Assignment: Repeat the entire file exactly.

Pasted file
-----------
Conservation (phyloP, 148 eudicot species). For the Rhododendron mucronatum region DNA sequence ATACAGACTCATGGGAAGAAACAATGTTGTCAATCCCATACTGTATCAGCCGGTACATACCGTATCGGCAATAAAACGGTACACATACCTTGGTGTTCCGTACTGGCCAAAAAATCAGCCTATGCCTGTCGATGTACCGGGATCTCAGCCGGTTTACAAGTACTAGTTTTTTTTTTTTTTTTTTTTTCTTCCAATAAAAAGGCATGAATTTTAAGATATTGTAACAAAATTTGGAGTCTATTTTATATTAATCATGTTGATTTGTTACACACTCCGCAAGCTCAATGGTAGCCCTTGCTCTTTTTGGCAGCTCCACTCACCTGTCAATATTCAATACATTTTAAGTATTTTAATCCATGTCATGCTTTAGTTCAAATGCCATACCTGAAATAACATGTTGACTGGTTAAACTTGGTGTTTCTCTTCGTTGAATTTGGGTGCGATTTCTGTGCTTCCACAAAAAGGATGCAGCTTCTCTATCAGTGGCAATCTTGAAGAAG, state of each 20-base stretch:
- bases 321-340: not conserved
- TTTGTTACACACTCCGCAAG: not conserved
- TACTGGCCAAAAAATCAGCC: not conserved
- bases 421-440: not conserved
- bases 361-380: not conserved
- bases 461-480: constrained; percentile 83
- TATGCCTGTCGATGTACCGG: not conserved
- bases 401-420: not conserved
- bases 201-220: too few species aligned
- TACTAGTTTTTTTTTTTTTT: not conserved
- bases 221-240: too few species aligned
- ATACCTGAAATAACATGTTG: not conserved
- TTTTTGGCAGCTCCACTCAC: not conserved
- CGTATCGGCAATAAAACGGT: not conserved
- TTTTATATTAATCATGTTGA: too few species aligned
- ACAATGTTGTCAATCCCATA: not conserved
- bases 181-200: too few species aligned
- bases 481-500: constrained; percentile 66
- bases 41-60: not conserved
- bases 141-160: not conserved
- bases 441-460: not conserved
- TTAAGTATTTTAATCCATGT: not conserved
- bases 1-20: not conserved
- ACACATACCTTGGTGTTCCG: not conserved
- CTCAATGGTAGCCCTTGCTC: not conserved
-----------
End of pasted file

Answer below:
Conservation (phyloP, 148 eudicot species). For the Rhododendron mucronatum region DNA sequence ATACAGACTCATGGGAAGAAACAATGTTGTCAATCCCATACTGTATCAGCCGGTACATACCGTATCGGCAATAAAACGGTACACATACCTTGGTGTTCCGTACTGGCCAAAAAATCAGCCTATGCCTGTCGATGTACCGGGATCTCAGCCGGTTTACAAGTACTAGTTTTTTTTTTTTTTTTTTTTTCTTCCAATAAAAAGGCATGAATTTTAAGATATTGTAACAAAATTTGGAGTCTATTTTATATTAATCATGTTGATTTGTTACACACTCCGCAAGCTCAATGGTAGCCCTTGCTCTTTTTGGCAGCTCCACTCACCTGTCAATATTCAATACATTTTAAGTATTTTAATCCATGTCATGCTTTAGTTCAAATGCCATACCTGAAATAACATGTTGACTGGTTAAACTTGGTGTTTCTCTTCGTTGAATTTGGGTGCGATTTCTGTGCTTCCACAAAAAGGATGCAGCTTCTCTATCAGTGGCAATCTTGAAGAAG, state of each 20-base stretch:
- bases 321-340: not conserved
- TTTGTTACACACTCCGCAAG: not conserved
- TACTGGCCAAAAAATCAGCC: not conserved
- bases 421-440: not conserved
- bases 361-380: not conserved
- bases 461-480: constrained; percentile 83
- TATGCCTGTCGATGTACCGG: not conserved
- bases 401-420: not conserved
- bases 201-220: too few species aligned
- TACTAGTTTTTTTTTTTTTT: not conserved
- bases 221-240: too few species aligned
- ATACCTGAAATAACATGTTG: not conserved
- TTTTTGGCAGCTCCACTCAC: not conserved
- CGTATCGGCAATAAAACGGT: not conserved
- TTTTATATTAATCATGTTGA: too few species aligned
- ACAATGTTGTCAATCCCATA: not conserved
- bases 181-200: too few species aligned
- bases 481-500: constrained; percentile 66
- bases 41-60: not conserved
- bases 141-160: not conserved
- bases 441-460: not conserved
- TTAAGTATTTTAATCCATGT: not conserved
- bases 1-20: not conserved
- ACACATACCTTGGTGTTCCG: not conserved
- CTCAATGGTAGCCCTTGCTC: not conserved